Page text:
Sky junk mail

A few months ago after 13 years as a loyal customer of Sky we parted company. A hopeless situation.making efficiencies

I was looking for a better deal they just wanted to up sell me broadband and phone.

A targeted sales operation cynically positioned as a way of reducing cost. After a good 40 minutes of chatter I gave up and terminated the relationship.

Ever since the marketing department had bombarded me with deals to entice me back. How ridiculous can it get?

If the customer services function and the sales/ marketing departments considered working together the could retain more customers. Instead they are set up to compete. That’s why the fees are so high in the first place.

Lots of money poured down the pan chasing customers. Why not try something novel and look after the ones you already have.

What a mad world we live in!

Sky if you are reading this please do us a favour and stop sending us junk mail with offers in them. It’s too late you had your chance and you blew it.

Scottish Power to your elbow

I took advantage of the energy deals that were around in the autumn of last year and switched supplier to cap my rate.

All went smoothly until this week.

Out of the blue I recieved an email from Scottish Power telling me that they had increased my direct debit by 50%.

To say that I was surprised was an understatement! How could this be I wondered, I took time to calcuate my last years consumption to make the transfer.

The Scottish Power computer told us how much we needed to pay. A good deal, and the job done. making efficiencies

So, I thought that I would make a call to express my surprise and find a solution that suited me.

I waded my way through the usual obstacles of the call routing system that did its best to pursuade me that I did not need to speak to a person and ended up speaking to an unhelpful agent.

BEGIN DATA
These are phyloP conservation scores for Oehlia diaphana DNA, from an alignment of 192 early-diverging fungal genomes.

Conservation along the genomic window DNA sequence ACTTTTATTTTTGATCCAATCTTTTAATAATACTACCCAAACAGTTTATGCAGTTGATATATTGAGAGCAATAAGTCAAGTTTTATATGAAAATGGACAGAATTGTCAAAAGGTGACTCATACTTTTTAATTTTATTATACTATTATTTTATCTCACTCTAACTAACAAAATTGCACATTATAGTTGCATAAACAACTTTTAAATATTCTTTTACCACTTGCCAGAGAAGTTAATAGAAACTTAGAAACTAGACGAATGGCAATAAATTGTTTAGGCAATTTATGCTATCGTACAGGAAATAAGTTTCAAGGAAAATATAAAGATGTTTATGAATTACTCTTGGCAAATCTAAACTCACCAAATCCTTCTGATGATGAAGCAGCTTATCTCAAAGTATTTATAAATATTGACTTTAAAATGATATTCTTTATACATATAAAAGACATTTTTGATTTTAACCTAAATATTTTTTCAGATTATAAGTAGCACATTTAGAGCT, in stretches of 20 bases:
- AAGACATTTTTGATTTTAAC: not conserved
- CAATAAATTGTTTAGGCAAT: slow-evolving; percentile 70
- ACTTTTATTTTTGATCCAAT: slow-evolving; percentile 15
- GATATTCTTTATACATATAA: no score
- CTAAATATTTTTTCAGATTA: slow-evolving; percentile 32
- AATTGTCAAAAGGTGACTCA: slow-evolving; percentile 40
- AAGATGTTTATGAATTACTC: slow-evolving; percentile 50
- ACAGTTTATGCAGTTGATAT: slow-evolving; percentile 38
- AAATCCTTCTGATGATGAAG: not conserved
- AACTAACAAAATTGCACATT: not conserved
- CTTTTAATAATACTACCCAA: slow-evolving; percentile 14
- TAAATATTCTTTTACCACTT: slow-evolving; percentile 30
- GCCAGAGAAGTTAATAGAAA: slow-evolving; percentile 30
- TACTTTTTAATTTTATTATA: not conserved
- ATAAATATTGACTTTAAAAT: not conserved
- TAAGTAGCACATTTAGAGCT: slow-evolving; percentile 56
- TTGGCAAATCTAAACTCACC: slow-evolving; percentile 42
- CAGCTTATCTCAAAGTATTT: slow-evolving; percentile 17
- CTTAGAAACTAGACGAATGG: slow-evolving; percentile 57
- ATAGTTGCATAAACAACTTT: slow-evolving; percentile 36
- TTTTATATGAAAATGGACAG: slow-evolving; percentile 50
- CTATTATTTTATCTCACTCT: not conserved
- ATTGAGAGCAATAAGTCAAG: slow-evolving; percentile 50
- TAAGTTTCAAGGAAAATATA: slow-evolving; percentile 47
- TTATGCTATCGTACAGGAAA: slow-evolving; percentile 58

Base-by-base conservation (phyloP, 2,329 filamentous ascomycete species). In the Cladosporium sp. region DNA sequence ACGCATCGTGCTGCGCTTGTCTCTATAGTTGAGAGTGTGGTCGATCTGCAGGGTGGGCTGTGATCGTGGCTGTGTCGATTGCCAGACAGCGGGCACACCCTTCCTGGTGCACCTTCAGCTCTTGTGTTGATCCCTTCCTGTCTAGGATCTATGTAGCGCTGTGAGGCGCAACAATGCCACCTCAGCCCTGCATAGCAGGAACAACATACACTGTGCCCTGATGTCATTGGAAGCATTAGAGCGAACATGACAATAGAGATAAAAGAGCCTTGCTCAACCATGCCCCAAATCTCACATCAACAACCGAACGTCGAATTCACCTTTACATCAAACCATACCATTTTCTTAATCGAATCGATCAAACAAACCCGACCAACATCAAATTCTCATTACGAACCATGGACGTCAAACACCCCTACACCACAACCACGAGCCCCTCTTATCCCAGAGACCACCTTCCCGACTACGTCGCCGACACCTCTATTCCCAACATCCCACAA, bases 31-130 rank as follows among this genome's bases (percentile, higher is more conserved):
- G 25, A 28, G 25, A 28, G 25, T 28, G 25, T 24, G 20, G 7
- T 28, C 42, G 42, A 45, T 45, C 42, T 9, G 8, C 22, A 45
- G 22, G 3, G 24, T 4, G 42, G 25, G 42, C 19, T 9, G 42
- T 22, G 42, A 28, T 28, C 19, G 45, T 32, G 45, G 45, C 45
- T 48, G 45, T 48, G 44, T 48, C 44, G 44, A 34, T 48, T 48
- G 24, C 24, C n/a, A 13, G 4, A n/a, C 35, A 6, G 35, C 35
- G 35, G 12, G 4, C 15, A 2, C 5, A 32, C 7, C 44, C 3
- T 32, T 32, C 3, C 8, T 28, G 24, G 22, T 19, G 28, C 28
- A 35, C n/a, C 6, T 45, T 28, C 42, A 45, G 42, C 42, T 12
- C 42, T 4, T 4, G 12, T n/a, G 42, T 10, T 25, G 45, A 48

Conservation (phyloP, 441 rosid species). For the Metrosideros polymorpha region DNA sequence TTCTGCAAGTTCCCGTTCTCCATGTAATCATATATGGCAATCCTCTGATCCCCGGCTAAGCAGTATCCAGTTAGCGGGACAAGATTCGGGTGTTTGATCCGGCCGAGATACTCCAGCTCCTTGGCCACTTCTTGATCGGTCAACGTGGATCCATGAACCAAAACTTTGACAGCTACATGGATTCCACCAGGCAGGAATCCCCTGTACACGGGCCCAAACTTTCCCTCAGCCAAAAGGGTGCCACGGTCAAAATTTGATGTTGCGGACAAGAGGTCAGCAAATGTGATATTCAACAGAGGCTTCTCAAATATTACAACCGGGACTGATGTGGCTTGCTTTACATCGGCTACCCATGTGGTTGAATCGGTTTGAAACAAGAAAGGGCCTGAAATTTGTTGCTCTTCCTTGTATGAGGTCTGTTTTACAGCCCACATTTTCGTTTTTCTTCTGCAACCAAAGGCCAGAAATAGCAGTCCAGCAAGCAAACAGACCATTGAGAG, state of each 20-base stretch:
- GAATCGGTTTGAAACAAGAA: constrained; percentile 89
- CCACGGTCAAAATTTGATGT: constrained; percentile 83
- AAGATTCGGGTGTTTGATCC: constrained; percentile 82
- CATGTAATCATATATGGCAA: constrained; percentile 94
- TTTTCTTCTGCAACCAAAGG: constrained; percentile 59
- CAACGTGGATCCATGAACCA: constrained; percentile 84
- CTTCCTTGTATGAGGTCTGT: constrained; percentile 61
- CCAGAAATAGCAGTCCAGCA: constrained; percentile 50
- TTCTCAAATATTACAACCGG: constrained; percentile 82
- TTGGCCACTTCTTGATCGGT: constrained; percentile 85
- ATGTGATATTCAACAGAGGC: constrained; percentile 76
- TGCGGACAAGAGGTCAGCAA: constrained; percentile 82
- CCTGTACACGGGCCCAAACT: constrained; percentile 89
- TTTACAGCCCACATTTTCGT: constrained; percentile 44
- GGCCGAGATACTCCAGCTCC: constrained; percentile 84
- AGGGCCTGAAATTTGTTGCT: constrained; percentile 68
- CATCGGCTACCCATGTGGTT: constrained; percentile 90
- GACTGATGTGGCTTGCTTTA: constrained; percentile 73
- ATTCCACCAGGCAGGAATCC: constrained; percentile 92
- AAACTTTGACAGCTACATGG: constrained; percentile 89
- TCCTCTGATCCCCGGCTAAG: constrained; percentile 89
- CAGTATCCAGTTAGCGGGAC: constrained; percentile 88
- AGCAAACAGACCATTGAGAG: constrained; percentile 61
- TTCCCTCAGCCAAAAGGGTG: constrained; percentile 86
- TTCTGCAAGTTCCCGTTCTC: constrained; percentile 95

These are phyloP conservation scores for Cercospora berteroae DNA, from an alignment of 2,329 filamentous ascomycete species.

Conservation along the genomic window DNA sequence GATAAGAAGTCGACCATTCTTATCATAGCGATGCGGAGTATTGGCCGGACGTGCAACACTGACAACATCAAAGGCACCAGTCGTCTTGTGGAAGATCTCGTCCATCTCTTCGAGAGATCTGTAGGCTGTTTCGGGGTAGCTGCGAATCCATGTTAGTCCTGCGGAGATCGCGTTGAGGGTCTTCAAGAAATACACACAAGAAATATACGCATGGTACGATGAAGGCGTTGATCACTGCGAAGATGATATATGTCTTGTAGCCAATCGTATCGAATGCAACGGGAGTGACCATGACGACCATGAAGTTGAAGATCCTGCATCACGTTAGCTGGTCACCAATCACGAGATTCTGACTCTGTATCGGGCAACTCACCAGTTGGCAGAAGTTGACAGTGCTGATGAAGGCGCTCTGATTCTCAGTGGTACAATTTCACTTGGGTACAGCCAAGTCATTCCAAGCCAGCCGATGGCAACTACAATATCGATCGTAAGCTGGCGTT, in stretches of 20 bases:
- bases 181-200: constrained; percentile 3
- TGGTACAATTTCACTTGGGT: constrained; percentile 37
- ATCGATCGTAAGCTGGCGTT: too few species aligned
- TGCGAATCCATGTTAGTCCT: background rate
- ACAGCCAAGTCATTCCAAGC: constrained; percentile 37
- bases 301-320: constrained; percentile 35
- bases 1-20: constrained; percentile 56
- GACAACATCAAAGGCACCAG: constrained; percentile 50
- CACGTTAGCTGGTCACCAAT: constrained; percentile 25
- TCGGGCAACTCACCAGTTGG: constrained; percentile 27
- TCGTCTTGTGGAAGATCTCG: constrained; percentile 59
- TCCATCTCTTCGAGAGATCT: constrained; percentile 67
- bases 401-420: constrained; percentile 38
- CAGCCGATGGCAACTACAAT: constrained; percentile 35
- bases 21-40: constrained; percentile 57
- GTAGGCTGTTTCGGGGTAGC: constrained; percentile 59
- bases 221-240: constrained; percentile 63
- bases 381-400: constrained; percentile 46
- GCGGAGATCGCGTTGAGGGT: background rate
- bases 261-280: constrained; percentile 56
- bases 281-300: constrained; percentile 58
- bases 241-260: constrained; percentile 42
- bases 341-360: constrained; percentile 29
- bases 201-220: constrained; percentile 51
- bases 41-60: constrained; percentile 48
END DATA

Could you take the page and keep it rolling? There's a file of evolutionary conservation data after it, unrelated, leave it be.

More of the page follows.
Not her fault you understand she had an impossible job in a crap system. No the less her manner left a lot to be desired, and only served to make me more determined to escalate that issue.

She was adamant that the computer said that I owed money and that the direct debit could not be changed.

I quietly explained to her that this was the winter quarter and that I was a new customer, and that as a result the calculation that had been made not three months previously was correct .

She was robust in her view that I had no option but to pay the revised amount.

Now at this point some people would have checked out and put the phone down believing that they had no option ( I bet a lot do, as this is the game that the company want to play afterall its better to have the cash in the company’s account than the customers.You have to keep the shareholders happy).

However, I was quick to advise the agent that I was not taking no for an answer. After a pause, she said that she would log my concerns on the system as a complaint.

Further intransigence on my part finally got her to put the call through to customer services.

The music played out for a good five minutes, and I wondered what was going to happen. Then, all at once the tone of the call changed completely.